Does someone have to get hurt before our state stands up for what’s right?
UConn Health Center appropriately fired an individual who put the public at risk by getting high while working a job that involves driving a state vehicle and operating motorized equipment.
But following an arbitration ruling in support of the employee’s case, the Connecticut Supreme Court upheld the arbiter’s finding instructing UConn Health to rehire the employee who got high on state time in a state vehicle.
While the arbitration process may have its flaws, I expect the Supreme Court to right the wrongs of past rulings. Instead, the Supreme Court has opened the door to give state employees permission to openly break state law and violate workplace policy without having to worry about termination, apparently, unless somebody gets severely injured.
If that’s not a red flag then I don’t know what is.
In the Supreme Court’s weak legal rationale, the court argued that while the employee’s behavior was illegal, no law required punishment by dismissal, and therefore they had no right to challenge the arbiter’s decision which they must give deference to.
While the justices’ actions upheld one public policy, their decision completely contradicts substantial public policy and, perhaps most notably, it ignores the violation of a zero-tolerance policy for drug use in the workplace.
The Supreme Court also failed to give deference to the state and UConn Health who were in the best position to understand the significance of the employee’s behavior and its potential threat to public safety.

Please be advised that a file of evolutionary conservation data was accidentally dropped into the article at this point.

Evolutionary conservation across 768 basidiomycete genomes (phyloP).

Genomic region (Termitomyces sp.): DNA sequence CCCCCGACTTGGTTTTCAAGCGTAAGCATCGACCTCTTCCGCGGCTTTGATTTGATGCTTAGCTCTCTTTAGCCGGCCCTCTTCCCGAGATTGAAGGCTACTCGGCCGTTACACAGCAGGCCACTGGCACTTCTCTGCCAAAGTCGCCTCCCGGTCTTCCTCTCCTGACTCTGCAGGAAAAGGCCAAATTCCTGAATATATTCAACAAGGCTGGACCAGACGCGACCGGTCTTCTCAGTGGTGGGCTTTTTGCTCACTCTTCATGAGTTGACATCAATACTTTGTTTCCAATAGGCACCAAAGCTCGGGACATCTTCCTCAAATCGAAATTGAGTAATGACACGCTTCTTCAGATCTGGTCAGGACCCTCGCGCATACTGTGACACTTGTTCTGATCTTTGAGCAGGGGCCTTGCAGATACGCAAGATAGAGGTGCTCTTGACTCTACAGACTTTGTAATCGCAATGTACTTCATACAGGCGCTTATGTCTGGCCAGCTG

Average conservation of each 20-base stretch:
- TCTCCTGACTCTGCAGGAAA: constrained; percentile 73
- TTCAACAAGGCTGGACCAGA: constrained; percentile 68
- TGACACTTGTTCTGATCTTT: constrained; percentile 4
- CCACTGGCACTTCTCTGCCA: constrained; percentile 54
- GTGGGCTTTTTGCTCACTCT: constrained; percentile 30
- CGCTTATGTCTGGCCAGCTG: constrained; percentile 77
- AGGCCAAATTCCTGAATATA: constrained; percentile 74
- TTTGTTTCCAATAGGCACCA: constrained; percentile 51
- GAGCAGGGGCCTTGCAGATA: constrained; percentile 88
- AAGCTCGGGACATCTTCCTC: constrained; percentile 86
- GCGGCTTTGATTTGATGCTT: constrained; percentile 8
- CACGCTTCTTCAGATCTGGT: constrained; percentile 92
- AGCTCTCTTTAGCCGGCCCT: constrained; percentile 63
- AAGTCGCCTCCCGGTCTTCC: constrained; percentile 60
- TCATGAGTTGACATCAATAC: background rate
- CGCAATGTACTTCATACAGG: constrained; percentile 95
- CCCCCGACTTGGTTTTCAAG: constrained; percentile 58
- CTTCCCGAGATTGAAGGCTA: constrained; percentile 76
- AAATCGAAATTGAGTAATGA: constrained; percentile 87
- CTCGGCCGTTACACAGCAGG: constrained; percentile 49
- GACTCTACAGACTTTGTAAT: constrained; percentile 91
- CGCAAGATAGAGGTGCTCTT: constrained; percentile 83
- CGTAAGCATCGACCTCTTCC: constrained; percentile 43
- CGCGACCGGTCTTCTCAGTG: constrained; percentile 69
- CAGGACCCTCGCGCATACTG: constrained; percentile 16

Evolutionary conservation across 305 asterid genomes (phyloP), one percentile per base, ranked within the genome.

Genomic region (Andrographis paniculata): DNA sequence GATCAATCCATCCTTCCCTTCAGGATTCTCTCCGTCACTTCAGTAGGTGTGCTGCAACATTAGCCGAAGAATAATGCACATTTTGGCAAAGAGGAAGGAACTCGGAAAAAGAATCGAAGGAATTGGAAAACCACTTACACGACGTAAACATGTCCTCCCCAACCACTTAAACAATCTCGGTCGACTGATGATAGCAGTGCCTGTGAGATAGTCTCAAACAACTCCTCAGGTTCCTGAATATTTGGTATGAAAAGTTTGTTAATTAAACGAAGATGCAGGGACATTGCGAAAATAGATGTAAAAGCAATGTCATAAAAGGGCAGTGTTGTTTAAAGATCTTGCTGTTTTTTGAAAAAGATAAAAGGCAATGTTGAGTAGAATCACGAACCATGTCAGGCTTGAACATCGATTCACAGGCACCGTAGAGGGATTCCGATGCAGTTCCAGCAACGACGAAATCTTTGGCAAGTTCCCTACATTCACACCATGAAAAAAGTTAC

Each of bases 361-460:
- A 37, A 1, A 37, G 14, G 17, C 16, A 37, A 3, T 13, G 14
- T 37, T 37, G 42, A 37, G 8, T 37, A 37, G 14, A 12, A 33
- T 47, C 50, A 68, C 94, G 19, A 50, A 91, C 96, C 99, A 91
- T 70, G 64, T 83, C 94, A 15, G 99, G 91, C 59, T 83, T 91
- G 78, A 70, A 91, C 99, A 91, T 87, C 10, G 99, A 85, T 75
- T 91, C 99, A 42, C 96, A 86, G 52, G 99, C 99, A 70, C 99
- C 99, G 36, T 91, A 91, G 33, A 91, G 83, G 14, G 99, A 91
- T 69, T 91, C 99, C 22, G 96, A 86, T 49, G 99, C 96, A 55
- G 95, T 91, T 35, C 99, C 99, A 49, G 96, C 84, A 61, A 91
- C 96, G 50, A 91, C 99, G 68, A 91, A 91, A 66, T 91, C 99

The court’s final ruling suggests that a zero-tolerance policy is actually quite tolerant. It also suggests that in order to fire a state employee for illegal drug use on the job, our state would need a law to actually require firing as the only penalty — a common sense penalty that’s already allowable under the law.
Such a suggestion is ridiculous and shows how dysfunctional the system has become.
The fact that this employee gets to keep his job at a time when thousands of hard-working state employees are being laid off is not fair. It’s not fair to the taxpayers and it’s not fair to the state employees who follow the law, work hard, and do their jobs well.
While the Supreme Court is legally required to give deference to arbitration awards, they have a much greater legal and moral obligation to protect the state of Connecticut’s strong public policy and safety concerns.
State Sen. Len Fasano (R-North Haven) is Senate Minority Leader.